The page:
SMACC (general)

Alex -PRO- :

The application of ‘CPR-for-all’ is the ultimate evidence drift. A treatment that is completely appropriate for dropping dead whilst running a marathon has almost no place in acute healthcare facilities where chronic irreversible complex co-morbidities abound. 90% of doctors would not choose CPR for themselves, yet 100% are trained in how to administer it to patients. Defaulting to ‘CPR-for-all’ removes a patients’ ability to provide informed consent for assault whilst they die from another disease. Remember - 2 weeks in ICU can spare you 5 minutes of difficult conversation.

 

Sara -CON- :

Across the globe, patients are assumed to be full code to allow for prompt resuscitation, until code status can be discussed and clarified. There are numerous excellent reasons for this. Can you imagine if our systems decreed that DNR was the default? “Let’s not shock that VF, until we can clarify his code status.” Or, “let’s not resuscitate that child, after all, DNR is the default and her mother isn’t here yet!” Making DNR the default is not a good solution to ICU or hospital over-crowding. Let’s not mandate DNR, let’s mandate having reasonable code discussions early and often.

Direct download: Alex_Psirides__Sara_Gray.mp3
Category:general -- posted at: 12:00pm AEDT

In a 2 min rant about medical tribalism, Dr. van der Velde questions which medical specialty, if any, owns prehospital physician response. What is more important: skillset or specialty? Is there a role for tiers of physician response? Is there a future in a stand-alone specialty?

Direct download: SMACC_Dr._Jason_van_der_Velde.mp3
Category:general -- posted at: 7:00am AEDT

Critical care practice in and out of hospital is a demanding field of medicine. It attracts a certain type of personality - the warrior: Those who want to do more, be more, work harder, evolve, innovate, be there for the big jobs, the complicated challenges. In a life that is becoming 24/7 and technology that can provide interventions and care in the this field of medicine that was only dreamt off a few years ago has become a reality, but also led to incredible high demands on our time, energy and dedication. We are dedicated to our cause, to our patients, to our services, but in the process, we are working longer hours, dealing with more complicated cases, higher demands and having more difficult advance care conversations. We work long shifts, live on caffeine but preach "first do no harm". We neglect quality sleep, good diets and in the process of trying to save others, might be killing ourselves. Fatigue is a killer and it is sneaking up on us like an enemy unseen. Whether you know if or not, you are in a battle for your own life.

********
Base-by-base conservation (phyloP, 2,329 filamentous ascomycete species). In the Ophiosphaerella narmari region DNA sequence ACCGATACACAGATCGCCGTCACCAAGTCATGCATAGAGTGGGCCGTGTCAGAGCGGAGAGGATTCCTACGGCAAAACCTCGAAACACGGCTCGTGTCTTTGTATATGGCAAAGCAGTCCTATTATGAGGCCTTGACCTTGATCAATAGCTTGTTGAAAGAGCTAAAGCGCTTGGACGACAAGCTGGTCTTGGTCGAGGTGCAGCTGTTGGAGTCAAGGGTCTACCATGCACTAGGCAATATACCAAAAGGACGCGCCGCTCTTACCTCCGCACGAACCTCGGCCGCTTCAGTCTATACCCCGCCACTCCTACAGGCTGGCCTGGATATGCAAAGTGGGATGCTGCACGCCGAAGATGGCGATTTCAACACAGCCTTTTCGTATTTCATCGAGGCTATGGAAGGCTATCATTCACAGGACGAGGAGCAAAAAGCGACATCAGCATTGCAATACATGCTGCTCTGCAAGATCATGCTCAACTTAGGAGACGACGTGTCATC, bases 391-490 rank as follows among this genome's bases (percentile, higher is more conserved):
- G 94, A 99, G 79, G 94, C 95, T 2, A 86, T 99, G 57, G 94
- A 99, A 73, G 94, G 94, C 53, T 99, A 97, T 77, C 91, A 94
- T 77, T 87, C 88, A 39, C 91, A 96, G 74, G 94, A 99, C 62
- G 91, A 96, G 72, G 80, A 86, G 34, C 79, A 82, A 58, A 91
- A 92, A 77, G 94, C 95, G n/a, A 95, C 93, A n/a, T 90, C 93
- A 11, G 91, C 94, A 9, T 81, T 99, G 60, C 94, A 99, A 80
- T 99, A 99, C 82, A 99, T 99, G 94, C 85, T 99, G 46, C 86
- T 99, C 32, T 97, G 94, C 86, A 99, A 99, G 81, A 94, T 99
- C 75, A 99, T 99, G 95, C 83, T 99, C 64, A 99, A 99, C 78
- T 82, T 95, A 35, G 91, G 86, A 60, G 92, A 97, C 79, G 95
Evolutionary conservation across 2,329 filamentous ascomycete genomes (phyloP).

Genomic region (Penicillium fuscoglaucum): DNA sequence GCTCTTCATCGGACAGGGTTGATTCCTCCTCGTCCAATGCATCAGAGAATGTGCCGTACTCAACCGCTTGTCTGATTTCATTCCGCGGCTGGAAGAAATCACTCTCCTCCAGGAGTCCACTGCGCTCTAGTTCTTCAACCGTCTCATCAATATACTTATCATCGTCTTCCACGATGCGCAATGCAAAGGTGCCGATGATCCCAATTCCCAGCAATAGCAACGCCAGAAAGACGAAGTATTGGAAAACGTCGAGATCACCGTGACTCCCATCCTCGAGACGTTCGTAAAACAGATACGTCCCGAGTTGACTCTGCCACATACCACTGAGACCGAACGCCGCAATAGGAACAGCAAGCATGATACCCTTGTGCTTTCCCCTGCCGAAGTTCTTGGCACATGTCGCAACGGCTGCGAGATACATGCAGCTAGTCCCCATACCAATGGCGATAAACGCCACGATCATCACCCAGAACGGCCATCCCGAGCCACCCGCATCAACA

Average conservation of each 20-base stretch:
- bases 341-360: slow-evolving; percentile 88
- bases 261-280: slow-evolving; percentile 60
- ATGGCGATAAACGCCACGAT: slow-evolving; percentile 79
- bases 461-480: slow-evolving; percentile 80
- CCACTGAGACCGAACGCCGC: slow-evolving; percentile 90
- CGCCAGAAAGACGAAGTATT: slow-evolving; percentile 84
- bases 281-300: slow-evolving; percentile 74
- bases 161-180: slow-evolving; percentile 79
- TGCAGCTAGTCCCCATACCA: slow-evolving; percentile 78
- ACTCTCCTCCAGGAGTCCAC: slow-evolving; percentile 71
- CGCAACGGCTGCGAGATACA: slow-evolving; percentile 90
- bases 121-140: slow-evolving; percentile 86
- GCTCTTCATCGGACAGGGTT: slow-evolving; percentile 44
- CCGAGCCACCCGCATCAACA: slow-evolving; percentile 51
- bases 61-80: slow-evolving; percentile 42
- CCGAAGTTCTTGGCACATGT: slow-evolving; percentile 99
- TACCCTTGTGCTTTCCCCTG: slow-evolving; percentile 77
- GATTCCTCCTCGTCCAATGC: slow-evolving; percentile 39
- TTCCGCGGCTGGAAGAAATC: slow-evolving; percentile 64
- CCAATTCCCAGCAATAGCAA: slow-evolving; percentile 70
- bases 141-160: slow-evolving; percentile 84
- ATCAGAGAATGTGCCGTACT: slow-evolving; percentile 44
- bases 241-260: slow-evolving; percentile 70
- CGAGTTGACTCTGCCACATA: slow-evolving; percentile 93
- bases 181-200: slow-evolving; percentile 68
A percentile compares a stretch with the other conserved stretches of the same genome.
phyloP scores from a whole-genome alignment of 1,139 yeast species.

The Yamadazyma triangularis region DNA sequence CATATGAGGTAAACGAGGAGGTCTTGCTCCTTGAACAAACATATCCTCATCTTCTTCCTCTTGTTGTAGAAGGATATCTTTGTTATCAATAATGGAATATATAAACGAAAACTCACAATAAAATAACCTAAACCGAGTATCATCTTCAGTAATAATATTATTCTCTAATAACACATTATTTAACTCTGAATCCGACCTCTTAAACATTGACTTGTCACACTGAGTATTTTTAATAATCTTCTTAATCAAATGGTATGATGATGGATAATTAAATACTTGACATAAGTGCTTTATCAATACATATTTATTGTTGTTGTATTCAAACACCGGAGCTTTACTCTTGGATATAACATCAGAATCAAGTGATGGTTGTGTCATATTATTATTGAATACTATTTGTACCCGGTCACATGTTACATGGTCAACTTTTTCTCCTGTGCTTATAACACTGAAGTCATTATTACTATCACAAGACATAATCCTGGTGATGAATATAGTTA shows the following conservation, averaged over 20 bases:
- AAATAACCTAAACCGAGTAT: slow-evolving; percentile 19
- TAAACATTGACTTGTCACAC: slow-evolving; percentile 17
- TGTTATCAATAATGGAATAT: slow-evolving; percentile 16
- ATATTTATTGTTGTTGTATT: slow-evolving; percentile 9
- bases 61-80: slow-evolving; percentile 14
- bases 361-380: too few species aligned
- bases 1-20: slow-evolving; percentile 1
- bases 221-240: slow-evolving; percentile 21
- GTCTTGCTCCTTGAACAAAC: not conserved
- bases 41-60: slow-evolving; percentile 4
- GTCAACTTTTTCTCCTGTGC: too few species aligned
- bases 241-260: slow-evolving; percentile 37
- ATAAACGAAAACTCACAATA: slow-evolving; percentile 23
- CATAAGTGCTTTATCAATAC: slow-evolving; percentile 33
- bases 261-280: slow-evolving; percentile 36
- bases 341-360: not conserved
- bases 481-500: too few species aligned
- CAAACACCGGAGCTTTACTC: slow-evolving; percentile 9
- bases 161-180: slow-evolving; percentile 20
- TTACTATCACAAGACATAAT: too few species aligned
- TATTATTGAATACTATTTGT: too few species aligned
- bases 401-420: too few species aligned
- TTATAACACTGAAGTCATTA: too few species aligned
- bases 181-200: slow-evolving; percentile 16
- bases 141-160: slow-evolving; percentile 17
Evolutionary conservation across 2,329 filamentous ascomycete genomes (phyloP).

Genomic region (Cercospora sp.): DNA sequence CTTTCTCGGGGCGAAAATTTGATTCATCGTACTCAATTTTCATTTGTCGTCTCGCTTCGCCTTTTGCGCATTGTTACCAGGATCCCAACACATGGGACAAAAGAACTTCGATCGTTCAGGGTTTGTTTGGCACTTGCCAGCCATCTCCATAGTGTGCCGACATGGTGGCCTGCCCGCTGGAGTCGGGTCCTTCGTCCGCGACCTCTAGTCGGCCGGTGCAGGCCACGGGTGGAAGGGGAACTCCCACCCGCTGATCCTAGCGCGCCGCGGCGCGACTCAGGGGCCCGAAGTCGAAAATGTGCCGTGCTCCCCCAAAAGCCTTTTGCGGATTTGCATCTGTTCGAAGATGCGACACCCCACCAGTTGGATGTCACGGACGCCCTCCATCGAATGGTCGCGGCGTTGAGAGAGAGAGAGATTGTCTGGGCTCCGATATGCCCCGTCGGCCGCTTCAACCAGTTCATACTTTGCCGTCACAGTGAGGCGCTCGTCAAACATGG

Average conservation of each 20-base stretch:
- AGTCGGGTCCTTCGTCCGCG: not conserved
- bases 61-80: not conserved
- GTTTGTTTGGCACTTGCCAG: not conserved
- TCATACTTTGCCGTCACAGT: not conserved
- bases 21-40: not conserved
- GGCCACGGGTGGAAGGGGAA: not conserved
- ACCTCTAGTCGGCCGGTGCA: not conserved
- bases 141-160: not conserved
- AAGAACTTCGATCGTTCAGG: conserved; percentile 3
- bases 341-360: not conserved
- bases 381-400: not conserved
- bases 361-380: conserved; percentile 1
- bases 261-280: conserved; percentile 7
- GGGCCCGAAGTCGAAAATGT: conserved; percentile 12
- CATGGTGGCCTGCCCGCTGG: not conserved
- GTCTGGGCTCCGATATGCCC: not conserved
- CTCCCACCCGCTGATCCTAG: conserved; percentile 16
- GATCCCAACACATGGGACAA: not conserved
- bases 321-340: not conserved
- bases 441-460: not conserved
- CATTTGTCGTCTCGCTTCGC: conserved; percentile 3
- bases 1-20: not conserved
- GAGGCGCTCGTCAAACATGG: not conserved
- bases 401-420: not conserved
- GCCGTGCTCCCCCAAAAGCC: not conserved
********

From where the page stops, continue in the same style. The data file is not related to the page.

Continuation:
Direct download: SMACC_MJ_Slabbert.mp3
Category:general -- posted at: 7:00am AEDT

Fight, Flight and (more commonly) Freeze are common reactions when faced with the critically ill child. In this talk i will discuss recognising these states and developing techniques to prevent and recover from them

Direct download: SMACC_James_Tooley.mp3
Category:general -- posted at: 7:00am AEDT

Flavia Machado and Paul Young present the top 10 ICU trials of the recent past SMACC style. Their list of trials includes a number that challenge dogma and establish interesting new lines of scientific enquiry. In addition, they also include all the recent clinical trials that should change your practice. If you want to know what’s new in critical care then this is the talk for you.

Direct download: Paul_Young__Flavia_Machado.mp3
Category:general -- posted at: 7:00am AEDT

Anand Swaminathan - PRO -

PE is a spectrum of disease and patients on different parts of the spectrum should be treated differently. Subsegmental PE may need no treatment at all whereas massive PE is unlikely to improve without lytics. Between these ends of the spectrum lies the submassive PE - hemodynamically stable but with signs of RV strain portending worse long-term functional outcomes for patients and possible early deterioration. These patients should all be considered for systemic thrombolysis to improve outcomes.

 

Iain Beardsell - CON -

Some of the most difficult topics in medicine attract considerable debate, The use of thrombolysis for submassive PE is one of these. In this "Con" argument I attempt to highlight some of the most pertinent evidence against the use of thrombolysis.

Direct download: Anand_Swaminathan___Iain_Beardsell.mp3
Category:general -- posted at: 7:00am AEDT